In his next to last blog post, Bob mentioned some amazing facts about himself. They provide a hint of how much he loved flying and writing and how active and prolific he was.

He wrote:

     I've flown aboard 128 different aircraft types. They include restored World War II aircraft like the P-51 Mustang, SB2C-5 Helldiver and B-25 Mitchell. I've also flown the F-15E Strike Eagle, the B-52H Stratofortress and the B-1B Lancer. I have a record of every time I've been off the ground in an aircraft, including every commercial airline flight I've ever taken…

     Since 1955, I've published 80 books, 6,000 magazine articles and 3,000 newspaper columns, mostly about the Air Force. I've enjoyed sixty "straight" years of writing about the Air Force and aviation (interrupted only partially by a 25-year stint as a Foreign Service officer.)

Robert F. Dorr blog post May 2016Knowing the end was coming soon, Bob noted that he had donated his extensive archives about military aircraft to the Glenn L. Martin Maryland Aviation Museum and the Commemorative Air Force (CAF), two groups that he felt “honor veterans, educate young Americans and inspire the public.”

Bob’s final blog post, on May 28, 2016, was poignantly titled “The Last Magazine Article.” 

It discussed what was, in fact, the last magazine article he was able to write: a history piece about Avenger torpedo bombers, published in the June 2016 issue of AMERICA IN WWII magazine.

In his final blog post, Bob also said something he’d said before in several others:

     “No one ever had a greater privilege than to write about Americans who fly and fight.”

That heartfelt line reflects a major thread that runs through of most of Robert F. Dorr’s written works, from his first published men’s adventure magazine war story in the April 1962 issue of REAL to his last piece for AMERICA IN WWII.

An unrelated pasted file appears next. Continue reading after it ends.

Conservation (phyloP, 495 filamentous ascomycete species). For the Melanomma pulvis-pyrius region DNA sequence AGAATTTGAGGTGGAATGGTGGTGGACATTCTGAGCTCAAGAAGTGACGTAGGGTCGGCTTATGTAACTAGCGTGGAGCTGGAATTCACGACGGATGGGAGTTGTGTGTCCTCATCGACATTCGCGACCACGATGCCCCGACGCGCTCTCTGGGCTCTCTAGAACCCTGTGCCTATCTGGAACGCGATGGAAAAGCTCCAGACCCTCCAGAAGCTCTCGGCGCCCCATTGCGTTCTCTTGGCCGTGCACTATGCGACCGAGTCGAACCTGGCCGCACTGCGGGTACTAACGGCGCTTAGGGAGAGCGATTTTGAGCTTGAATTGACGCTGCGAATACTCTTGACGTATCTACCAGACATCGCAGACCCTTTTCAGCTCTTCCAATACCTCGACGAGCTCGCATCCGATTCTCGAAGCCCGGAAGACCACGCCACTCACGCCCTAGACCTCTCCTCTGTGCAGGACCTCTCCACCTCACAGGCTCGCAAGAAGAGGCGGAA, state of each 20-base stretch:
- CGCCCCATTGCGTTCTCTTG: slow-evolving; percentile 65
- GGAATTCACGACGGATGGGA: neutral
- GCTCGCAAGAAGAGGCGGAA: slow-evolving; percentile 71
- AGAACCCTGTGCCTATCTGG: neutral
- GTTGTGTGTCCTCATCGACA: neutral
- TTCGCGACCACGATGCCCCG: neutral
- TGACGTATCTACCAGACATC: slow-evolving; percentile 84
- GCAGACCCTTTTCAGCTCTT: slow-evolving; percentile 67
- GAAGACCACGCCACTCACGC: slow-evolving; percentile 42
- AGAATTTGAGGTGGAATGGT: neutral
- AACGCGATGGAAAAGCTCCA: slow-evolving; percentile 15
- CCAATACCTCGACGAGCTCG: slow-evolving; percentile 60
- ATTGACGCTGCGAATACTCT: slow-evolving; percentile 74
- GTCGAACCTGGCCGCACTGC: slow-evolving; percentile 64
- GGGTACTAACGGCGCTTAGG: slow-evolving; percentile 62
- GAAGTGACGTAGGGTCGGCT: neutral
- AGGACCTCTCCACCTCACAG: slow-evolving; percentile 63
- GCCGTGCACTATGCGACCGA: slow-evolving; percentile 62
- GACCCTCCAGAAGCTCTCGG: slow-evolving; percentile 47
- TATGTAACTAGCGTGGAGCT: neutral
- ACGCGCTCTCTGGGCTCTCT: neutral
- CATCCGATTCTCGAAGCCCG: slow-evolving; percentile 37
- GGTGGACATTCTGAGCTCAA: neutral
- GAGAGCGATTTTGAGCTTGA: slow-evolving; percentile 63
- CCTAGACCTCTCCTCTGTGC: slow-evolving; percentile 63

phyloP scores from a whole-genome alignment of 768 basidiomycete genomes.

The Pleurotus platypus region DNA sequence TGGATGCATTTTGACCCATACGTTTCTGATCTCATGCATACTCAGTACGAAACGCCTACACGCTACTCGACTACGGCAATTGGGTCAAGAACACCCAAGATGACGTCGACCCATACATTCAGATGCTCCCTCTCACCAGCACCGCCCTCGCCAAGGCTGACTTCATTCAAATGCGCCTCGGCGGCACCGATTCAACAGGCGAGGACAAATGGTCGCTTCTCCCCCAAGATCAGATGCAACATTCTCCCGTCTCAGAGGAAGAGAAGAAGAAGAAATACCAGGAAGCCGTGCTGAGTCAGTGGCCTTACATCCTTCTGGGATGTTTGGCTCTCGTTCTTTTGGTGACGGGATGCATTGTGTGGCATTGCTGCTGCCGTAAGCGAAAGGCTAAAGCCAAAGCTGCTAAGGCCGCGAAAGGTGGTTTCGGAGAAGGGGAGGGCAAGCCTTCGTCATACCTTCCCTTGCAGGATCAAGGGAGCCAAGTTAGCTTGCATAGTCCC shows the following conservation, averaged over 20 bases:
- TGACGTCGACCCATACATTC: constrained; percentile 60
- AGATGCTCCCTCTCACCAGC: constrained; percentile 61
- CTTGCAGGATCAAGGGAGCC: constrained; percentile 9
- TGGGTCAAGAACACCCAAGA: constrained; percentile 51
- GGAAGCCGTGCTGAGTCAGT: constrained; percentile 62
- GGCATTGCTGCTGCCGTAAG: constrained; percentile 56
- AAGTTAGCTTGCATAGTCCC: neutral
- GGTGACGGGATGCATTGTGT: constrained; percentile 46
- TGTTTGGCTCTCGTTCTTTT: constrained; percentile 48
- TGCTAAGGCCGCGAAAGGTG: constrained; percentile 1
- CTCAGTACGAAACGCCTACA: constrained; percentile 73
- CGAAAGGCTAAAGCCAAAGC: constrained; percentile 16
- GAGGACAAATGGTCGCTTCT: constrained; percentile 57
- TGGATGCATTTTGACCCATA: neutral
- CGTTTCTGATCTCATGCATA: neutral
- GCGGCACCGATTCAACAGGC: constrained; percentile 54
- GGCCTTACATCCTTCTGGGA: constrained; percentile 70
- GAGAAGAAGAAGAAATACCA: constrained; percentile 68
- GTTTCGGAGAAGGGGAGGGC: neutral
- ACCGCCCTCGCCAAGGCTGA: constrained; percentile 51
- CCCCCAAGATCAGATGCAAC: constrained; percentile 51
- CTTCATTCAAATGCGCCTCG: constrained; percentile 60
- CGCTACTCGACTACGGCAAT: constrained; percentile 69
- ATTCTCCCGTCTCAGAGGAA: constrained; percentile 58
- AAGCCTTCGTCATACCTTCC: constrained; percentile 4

For me, it was a great privilege to have had the opportunity to get to know Bob and to reprint his men’s adventure magazine stories.

During the time I knew him, he became one of my own personal heroes — as a writer, as a keeper and teller of part of America’s cultural history and as a human being.

*     *     *     *     *

A number of websites did retrospective posts about Bob Dorr shortly before or after he passed.

Several said things that help shed light on Bob’s legacy, his worldview and his lifelong empathy for the airmen and soldiers who serve in the military.

War Is Bring on Robert F. DorrFor example, the obituary about Bob in the AIR FORCE TIMES recalled:

     “Dorr…became widely known and drew a dedicated following for using his columns to defend rank-and-file troops and call out senior military and Defense Department leadership when he felt they had fallen short.”

Another good farewell to Bob appeared on the ironically-named WarIsBoring.com website, which is anything but boring. It’s a fascinating site about “how and why we fight above, on and below an angry world.”

In a section that discussed Bob’s work as a military journalist, it noted:

     Airmen brought him their gripes and concerns — they knew he would listen to them.

     “I felt like I was able to communicate with them and that I was able to understand their situation, and sometimes I was able to write something that their bosses would listen to, [Dorr said]. The bosses haven’t always done a very good job of understanding what the troops want.”